I like the contrasting memories. I think this is part of why I chose to place Roo on the 9th. I wanted to blend the memories of these two very different September 9ths, as I'd done with the 29th of August. Although I find that, in retrospect, the roles of peace and pain are swapped from the 29th. My father was the pain and adoption was my peace. My father's death on the 9th was a surprisingly peaceful thing. Placement was pain.
I would never be foolish enough to claim that time heals all wounds. I don't believe that. But I do believe that time changes them. I think sometimes it changes them enough that we can live with them. Maybe some people mistake that for healing. I don't know.
I'm certainly not going to say I've healed. Look at it this way: I had a c-section to deliver Roo. I was cut open, and sewed back together. That wound has healed. I know it has healed, because it no longer bleeds or hurts and I forget I've even got a scar there most of the time. I know that it once hurt, but I find that I can't remember what the pain felt like.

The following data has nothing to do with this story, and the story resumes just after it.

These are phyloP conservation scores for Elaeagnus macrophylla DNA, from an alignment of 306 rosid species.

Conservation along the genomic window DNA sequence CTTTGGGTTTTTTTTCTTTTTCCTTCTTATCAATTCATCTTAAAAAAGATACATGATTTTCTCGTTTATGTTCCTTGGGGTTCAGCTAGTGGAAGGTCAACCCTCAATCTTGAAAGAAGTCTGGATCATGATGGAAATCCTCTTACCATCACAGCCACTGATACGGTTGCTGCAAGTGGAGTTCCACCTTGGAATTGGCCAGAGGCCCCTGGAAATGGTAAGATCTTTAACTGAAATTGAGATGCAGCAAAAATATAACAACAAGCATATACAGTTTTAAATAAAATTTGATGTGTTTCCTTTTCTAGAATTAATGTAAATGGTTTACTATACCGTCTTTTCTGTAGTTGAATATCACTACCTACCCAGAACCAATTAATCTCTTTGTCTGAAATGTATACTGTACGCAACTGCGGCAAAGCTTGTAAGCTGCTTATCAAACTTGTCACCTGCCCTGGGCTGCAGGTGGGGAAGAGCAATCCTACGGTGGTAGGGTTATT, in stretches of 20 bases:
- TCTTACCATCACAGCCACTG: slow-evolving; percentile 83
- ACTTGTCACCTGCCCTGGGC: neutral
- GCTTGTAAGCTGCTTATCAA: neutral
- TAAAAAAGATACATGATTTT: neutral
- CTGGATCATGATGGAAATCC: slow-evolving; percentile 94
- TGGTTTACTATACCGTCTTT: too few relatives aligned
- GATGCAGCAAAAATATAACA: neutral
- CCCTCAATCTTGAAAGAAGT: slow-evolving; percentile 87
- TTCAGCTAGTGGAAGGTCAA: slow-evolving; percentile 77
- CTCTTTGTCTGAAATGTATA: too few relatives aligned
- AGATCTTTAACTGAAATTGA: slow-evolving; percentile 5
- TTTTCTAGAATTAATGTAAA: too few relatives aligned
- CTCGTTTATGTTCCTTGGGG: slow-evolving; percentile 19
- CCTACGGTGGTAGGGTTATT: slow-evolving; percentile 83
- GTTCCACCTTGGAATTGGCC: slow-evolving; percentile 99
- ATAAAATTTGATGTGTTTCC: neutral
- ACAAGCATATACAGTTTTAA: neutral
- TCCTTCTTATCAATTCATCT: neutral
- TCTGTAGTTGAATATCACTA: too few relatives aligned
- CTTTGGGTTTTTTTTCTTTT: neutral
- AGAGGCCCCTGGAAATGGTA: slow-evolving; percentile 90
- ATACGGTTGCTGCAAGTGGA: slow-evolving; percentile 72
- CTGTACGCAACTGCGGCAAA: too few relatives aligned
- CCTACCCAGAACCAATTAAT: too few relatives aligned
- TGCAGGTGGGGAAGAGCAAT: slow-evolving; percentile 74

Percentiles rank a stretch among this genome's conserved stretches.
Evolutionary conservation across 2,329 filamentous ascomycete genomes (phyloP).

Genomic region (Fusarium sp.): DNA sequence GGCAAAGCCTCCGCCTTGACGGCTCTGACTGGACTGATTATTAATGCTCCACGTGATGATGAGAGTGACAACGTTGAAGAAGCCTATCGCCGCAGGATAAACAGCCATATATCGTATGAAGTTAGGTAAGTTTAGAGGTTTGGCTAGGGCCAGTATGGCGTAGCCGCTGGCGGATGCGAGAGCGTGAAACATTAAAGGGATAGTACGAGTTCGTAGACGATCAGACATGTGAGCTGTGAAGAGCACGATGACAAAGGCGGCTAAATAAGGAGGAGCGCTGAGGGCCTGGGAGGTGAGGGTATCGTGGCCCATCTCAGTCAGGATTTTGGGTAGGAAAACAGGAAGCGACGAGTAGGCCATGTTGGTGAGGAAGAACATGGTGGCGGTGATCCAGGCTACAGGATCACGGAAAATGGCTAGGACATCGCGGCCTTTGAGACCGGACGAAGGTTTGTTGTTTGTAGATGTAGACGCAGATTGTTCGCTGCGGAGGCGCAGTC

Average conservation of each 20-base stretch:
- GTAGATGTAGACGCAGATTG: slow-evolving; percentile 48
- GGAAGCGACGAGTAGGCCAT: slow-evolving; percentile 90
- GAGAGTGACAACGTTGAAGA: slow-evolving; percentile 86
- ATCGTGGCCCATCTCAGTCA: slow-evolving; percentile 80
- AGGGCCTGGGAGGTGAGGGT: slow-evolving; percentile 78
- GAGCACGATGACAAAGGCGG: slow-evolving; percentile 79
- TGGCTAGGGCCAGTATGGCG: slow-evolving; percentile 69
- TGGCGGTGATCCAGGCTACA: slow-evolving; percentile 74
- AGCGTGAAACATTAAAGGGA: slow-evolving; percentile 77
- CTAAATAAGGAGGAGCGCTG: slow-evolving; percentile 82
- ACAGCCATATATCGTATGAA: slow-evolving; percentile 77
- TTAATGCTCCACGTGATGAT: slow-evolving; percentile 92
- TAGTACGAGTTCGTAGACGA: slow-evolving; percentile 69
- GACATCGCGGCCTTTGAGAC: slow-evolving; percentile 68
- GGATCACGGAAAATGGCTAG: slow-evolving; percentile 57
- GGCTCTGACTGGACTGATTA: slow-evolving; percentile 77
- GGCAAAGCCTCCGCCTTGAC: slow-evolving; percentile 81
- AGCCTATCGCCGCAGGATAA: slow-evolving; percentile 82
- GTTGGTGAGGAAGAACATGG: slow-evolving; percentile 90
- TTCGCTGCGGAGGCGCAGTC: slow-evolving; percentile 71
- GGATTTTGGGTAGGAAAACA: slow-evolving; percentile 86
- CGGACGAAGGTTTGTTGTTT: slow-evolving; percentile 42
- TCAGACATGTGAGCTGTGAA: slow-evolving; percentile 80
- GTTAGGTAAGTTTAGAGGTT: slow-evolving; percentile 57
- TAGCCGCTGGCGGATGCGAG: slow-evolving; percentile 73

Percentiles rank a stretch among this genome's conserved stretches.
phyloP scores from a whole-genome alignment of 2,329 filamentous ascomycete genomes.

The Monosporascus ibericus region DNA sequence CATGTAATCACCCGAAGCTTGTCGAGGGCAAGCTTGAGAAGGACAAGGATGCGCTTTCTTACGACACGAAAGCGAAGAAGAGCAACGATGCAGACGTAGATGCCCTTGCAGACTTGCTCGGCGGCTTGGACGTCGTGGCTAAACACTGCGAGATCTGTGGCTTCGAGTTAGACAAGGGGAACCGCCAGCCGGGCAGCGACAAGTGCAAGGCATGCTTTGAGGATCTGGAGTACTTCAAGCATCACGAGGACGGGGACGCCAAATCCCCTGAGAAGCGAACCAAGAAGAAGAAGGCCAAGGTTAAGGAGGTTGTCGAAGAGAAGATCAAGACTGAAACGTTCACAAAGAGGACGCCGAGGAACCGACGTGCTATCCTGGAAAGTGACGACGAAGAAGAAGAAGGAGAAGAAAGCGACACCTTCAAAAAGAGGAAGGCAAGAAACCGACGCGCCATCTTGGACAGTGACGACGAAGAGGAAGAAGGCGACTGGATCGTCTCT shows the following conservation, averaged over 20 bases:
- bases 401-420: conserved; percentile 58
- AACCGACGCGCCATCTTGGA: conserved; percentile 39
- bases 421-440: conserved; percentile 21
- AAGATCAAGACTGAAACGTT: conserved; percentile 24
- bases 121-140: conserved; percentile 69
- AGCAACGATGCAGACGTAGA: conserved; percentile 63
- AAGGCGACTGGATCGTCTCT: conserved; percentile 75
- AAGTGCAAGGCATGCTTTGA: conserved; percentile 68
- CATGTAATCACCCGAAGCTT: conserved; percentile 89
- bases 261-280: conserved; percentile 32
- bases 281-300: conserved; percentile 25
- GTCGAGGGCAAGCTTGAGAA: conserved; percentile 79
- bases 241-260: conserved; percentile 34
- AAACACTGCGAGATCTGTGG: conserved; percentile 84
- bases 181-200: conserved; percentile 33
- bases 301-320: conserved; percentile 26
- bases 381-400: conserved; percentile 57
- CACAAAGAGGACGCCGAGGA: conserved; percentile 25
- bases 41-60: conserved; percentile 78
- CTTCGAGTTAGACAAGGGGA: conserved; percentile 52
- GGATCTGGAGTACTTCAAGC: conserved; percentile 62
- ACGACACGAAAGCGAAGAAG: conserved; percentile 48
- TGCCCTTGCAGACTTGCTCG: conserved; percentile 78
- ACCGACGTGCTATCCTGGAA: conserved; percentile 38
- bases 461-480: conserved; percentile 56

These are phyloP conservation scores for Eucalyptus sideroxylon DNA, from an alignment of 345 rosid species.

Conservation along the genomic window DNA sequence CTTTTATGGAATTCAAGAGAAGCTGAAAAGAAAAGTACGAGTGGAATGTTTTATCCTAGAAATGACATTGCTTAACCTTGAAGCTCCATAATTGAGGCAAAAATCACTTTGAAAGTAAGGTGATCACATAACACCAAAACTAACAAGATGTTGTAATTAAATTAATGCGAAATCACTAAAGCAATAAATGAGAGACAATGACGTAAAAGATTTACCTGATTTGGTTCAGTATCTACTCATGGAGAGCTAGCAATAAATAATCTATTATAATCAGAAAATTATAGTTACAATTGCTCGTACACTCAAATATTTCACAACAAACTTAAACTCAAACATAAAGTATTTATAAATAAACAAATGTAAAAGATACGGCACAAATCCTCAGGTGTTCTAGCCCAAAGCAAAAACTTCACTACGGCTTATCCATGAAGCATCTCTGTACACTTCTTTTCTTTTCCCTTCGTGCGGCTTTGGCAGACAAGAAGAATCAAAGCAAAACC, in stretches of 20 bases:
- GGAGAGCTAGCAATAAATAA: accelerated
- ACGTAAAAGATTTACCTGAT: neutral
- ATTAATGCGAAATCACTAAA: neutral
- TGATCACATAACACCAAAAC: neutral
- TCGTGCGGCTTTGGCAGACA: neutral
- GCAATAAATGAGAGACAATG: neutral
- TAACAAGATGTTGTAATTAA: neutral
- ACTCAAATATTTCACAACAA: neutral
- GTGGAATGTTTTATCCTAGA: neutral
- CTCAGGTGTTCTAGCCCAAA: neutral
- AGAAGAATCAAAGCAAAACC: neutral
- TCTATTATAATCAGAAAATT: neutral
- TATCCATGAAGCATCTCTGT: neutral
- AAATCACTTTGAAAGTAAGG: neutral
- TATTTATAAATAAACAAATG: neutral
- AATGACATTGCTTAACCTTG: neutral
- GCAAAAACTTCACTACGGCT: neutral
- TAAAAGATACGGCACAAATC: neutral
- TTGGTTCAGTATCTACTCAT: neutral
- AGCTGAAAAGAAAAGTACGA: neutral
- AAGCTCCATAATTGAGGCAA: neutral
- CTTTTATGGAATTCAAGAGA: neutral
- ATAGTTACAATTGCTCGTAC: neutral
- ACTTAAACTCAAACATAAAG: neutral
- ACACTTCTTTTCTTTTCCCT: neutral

It will never be like that with my dad, or with placement. I may not be bleeding as I did initially, but it's a wound that still hurts from time to time. It happens much, much less frequently with the placement pain, because I took the time to grieve properly. I put off grieving for my dad. It hurts. Sometimes it bleeds. I know the scars are there. I remember the pain. The trick is to keep the pain in the past. Some days are easier than others.
But here's what else I know - there's a difference between being scarred, and being broken. And I am not broken. These dates that are written on my heart, they're not the days that I was broken. They're the days when I got knocked down.
But I got back up.